|30-Dec-2021: Clarified attack scenario for Log4j 1.x CVE-2021-4104|
|29-Dec-2021: Updated remediation guidance to include CVE-2021-44832|
|22-Dec-2021: Added details for the latest version of Log4J for Java 6 and Java 7|
|20-Dec-2021: Updated Am I affected, Remediation and Off-the-Shelf sections|
|17-Dec-2021: Added more details around CVE-2021-45046 and Log4j 2.15.0|
|16-Dec-2021: Added Organizational update priority section to plan for upgrade to 2.16|
|15-Dec-2021: Removed Mitigation using System properties or Environment Variables|
|15-Dec-2021: Additional details around vulnerability in 2.15.0|
|15-Dec-2021: More information around Log4j 1.x impact|
|14-Dec-2021: Updated reference to log4j 2.16.0|
|14-Dec-2021: Updated reference to vulnerability in SCA|
|13-Dec-2021: Removed JDK versions from affected list based on Márcio Almeida's work|
|13-Dec 2021: Added Log4j 1.x based recommendation|
|12-Dec-2021: Removed Java version-based recommendation|
|10-Dec-2021: Initial version|
A previously unknown zero-day vulnerability in Log4j 2.x has been reported on December 9, 2021. If your organization deploys or uses Java applications or hardware running Log4j 2.x your organization is likely affected.
Thursday the 9th of December, a new Log4J zero-day vulnerability was reported on Twitter. The first PoC (Proof of Concept) of the vulnerability is already available at the time of writing - https://github.com/tangxiaofeng7/apache-log4j-poc
According to NVD (National Vulnerability Database) it’s rated as 10.0 CVSSv3 which is as bad as it gets. If successfully exploited on your infrastructure, it will result in attackers being able to perform a RCE (Remote Code Execution) attack and compromise the affected server. Given the relative simplicity of the exploit, it’s likely that your incident response team will need to deal with an attack.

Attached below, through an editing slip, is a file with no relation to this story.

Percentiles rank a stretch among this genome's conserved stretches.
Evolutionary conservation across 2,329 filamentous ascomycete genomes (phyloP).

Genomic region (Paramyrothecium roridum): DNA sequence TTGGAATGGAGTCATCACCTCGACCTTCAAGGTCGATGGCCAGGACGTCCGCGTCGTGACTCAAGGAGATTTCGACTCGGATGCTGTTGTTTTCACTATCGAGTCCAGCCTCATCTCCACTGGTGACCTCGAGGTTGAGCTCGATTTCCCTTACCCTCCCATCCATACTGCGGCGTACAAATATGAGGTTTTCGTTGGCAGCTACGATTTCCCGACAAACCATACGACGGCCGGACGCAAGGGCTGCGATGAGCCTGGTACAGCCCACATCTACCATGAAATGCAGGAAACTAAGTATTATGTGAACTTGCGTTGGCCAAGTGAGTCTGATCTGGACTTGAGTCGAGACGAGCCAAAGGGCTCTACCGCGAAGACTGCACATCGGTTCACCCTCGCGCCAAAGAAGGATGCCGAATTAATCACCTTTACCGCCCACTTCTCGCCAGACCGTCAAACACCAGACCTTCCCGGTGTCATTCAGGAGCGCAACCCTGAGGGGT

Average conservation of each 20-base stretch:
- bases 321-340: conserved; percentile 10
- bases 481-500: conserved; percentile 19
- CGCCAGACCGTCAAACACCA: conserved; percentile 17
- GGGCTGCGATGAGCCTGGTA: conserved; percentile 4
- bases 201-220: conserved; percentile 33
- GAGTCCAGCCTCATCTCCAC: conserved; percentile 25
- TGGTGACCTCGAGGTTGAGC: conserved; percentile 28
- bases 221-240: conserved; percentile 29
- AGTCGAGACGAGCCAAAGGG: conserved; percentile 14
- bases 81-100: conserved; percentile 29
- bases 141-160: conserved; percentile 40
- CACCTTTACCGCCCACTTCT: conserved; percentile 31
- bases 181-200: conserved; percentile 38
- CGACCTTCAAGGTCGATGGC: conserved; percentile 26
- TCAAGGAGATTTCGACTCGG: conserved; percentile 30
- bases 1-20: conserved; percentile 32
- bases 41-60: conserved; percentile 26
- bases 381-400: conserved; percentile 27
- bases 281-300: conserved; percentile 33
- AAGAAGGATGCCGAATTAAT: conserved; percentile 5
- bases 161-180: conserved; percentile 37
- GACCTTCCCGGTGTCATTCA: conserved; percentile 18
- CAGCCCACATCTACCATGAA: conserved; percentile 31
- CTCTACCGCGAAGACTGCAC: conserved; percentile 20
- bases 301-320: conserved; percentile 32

There are multiple reports that the vulnerability is being actively exploited in the wild and needs to be patched promptly. Refer Apache Log4j security advisory for more details.
Am I affected?
At this point in time all versions other than the latest Log4j 2.x versions are affected by different security issues. Version 2.15.0 fixes the widespread CVE-2021-44228.
However, there are few specific usages that suffer from Denial-of-Service attacks and more severe Remote Code Execution attacks as discussed in detail under Apache Log4j Security page and corresponding CVE-2021-45046, CVE-2021-45105, and CVE-2021-44832. Those usages include having enabled lookups, ThreadContext, custom message factory, Logger.printf replacement patterns and others as described on log4j2 website. To obtain more information about vulnerable usage refer to the Apache Security advisory.
If you are using Log4j 1.x, you may be impacted by this vulnerability, but only if the attacker can modify your Log4j 1.x configuration file, and if you are using JMS Appenders, which is highly unlikely. The attack is weaker compared to Log4j version 2.x. To verify if you are using this appender, double check your log4j configuration files for presence of org.apache.log4j.net.JMSAppender class. This case is reported with a separate CVE-2021-4104. Having said this, Log4j 1.x has reached end-of-life as of August 2015 and patches are no longer available. Log4j 1.x has its own set of remote code execution issues such as CVE-2019-17571 and should be updated.
Patch with the latest available version from Log4j 2.x download page.